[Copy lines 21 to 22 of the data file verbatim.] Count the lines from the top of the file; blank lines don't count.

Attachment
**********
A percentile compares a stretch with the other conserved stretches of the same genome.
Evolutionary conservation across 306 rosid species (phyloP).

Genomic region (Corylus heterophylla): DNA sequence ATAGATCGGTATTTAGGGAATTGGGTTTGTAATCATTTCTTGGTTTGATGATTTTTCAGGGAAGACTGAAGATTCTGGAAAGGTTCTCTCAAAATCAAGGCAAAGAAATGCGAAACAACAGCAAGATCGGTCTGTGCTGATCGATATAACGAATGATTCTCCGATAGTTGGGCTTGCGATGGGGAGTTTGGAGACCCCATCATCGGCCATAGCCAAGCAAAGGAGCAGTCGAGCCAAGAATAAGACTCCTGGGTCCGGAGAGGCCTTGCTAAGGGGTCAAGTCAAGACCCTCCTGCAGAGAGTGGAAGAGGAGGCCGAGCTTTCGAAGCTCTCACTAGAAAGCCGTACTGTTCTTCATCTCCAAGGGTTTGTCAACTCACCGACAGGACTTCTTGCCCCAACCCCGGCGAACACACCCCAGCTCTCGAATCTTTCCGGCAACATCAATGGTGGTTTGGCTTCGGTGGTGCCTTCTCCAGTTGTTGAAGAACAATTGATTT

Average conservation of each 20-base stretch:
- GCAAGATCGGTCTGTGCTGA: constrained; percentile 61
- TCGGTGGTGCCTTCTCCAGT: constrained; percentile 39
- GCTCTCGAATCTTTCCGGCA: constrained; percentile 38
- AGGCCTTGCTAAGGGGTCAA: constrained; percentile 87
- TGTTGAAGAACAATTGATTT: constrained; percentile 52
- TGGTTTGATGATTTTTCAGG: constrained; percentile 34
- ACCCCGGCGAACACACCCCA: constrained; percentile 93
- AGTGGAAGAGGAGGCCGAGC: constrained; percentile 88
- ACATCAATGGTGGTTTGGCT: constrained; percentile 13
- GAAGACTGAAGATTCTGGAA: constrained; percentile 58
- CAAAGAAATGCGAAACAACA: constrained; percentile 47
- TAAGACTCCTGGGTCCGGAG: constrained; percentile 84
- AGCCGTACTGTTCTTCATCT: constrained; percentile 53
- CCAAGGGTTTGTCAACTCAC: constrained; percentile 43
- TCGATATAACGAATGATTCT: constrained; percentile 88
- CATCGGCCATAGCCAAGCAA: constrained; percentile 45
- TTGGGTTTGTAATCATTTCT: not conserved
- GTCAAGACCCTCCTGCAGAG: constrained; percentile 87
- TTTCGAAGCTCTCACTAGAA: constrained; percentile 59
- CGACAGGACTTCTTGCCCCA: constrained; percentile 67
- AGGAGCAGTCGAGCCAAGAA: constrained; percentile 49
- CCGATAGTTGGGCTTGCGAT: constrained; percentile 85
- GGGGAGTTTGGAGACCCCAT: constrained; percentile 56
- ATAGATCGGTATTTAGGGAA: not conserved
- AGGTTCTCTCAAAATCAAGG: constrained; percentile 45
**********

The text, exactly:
- TTGGGTTTGTAATCATTTCT: not conserved
- GTCAAGACCCTCCTGCAGAG: constrained; percentile 87